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The buaya putih, which translates literally to ‘white crocodile', is a legendary figure in Southeast Asian history, and has appeared in many stories across Singapore, Malaysia, Brunei and Indonesia. While some have been documented in historical literature such as the Hikayat Hang Tuah, others are lore that circulate within communities, passed down from generation to generation. Read on to discover these two Singapore stories about this mythical beast!
Sometime in the 17th century, the Raja (king) of Malacca was sailing across the straits of Singapore with his entourage, including his Laksamana (admiral), the hero Hang Tuah. It was a smooth-sailing voyage, that is until the Raja accidentally dropped his crown into the sea. “Men!” cried out the king, “My crown has fallen into the water!”
Upon hearing his king’s cry, the loyal Hang Tuah immediately jumped into the sea to retrieve the crown, moving swiftly with bold strokes. As he swam towards the crown, he spotted something moving towards him at the corner of his eye but thought nothing of it. “It’s probably just a stray school of fish,” thought Hang Tuah, as his hand stretched out towards the floating crown.
Before he could even react, the brave warrior felt a swift blow on his back just as he was about to get the crown. He turned around as fast as he could in the water and was shocked to see a white crocodile! “Buaya putih? How can this be!” he exclaimed to himself, simultaneously terrified yet looking at this creature in awe. Atop the ship, the Raja and his men were equally surprised. The crew paced back and forth, peering over the edge, hoping that their admiral would be able to survive the attack.
In the water, a fierce battle ensued. Hang Tuah took a deep breath and dove underwater to face the beast face to face, drawing his keris (dagger) from his waist. The white crocodile used its powerful tail to propel itself towards the warrior, jaws snapping incessantly. Hang Tuah bravely grappled with the crocodile, skillfully using his dagger to swipe at the crocodile’s underbelly and paws. The battle raged on until both parties were worn out.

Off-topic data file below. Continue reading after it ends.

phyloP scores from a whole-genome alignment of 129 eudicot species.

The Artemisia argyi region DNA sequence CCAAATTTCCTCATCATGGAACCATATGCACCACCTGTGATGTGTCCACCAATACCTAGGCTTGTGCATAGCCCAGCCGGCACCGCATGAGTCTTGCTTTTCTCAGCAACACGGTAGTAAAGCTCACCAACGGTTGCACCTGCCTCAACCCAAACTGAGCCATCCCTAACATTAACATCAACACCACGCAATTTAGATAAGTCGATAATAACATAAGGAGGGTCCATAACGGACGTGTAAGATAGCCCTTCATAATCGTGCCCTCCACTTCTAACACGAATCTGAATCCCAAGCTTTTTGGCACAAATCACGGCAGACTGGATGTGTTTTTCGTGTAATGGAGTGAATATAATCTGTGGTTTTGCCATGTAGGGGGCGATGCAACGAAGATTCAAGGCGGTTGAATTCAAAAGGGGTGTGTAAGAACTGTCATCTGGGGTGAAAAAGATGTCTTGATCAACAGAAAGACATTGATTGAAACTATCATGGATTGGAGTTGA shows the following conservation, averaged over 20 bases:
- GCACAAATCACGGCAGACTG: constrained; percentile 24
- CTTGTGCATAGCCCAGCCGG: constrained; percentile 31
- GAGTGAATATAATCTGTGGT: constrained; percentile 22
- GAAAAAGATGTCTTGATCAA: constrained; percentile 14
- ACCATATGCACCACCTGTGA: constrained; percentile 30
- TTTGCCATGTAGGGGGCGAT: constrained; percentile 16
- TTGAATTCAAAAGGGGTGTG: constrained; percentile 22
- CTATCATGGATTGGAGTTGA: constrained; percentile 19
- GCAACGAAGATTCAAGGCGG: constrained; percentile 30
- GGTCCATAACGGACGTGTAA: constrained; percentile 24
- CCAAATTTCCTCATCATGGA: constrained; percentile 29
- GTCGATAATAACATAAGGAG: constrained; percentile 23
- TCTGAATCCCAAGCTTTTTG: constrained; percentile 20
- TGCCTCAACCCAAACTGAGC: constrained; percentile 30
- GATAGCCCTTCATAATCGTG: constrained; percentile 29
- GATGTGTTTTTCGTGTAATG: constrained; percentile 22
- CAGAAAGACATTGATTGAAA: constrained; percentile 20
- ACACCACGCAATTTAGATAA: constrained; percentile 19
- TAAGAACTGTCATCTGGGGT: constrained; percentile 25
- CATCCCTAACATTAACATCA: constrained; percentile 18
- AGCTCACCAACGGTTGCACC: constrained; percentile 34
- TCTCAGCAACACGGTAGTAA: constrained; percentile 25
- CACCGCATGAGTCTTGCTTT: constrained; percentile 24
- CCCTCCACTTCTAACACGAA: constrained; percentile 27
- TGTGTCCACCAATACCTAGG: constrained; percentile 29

With one last surge of strength, the white crocodile grabbed Hang Tuah’s keris with its jaws and swiftly swam away. Hang Tuah was dismayed but had to let the beast go. He retrieved his Raja’s crown and swam back to the ship, never to see the white crocodile or his keris again.
Many years ago, Singapore was an island teeming with crocodiles, thanks to its many rivers and mangroves. This included the Kallang River, where many people lived in kampungs (villages) around the river, though they kept their houses a distance away from the water due to animals such as the crocodile.
However, there once was an elderly man named Wak Kasim who, unlike his fellow villagers, chose to build his home right on the riverbank next to the water! Many people thought him to be reckless but did not do anything as Wak Kasim seemed unharmed despite living so close to these wild beasts. Well, the reason that the old man did not suffer any crocodile attacks is because he viewed them as friends, not foe! He regularly fed these crocodiles with meat whenever he could, and so the crocodiles were somewhat tamed, almost like pets.
However, Wak Kasim was an old man. As the years went on, he was unable to keep working, which meant that he had less money to buy meat for the crocodiles. There came a time when he was too old to work anymore. “Well, I guess it’s time,” Wak Kasim sighed to himself, “I can no longer work. I will offer myself up to the crocodiles so that they can survive.”
One day, while there was no one around, Wak Kasim waded into the river and floated on his back, silently wishing and waiting for the crocodiles to attack and consume him. However, the crocodiles instead just surrounded him as he floated down the river. Wak Kasim was completely bewildered, unsure of what to do. Eventually, both him and the crocodiles disappeared into the nearby mangroves.
It was only several weeks later when the villagers realised that they had not seen Wak Kasim in a long time. “Do you think the crocodiles finally ate him?” asked one of the men, “It is surprising that they didn’t attack him sooner!” The villagers agreed, all chiming in. They started discussing if they should go looking for the old man at his house, when suddenly, one of the children yelled out excitedly, “Look! It’s a white crocodile!”
The villagers turned, blinking in surprise at the magnificent white beast which suddenly appeared from the water, climbing up onto the riverbank. The villagers quickly backed away in fear, but the white crocodile did not move. Soon, it reentered the water and swam away, much to the awe and confusion of the people who witnessed this.
Now, it is rumoured that the white crocodile continues to lurk in Kallang River, appearing only once every twenty years. Some also believe that spotting the creature is a sign of good luck. So the next time you’re passing by the river, keep your eyes peeled, and just maybe you’d see a sliver of white lurking in the water.
Illustrations by: Devanshi Seth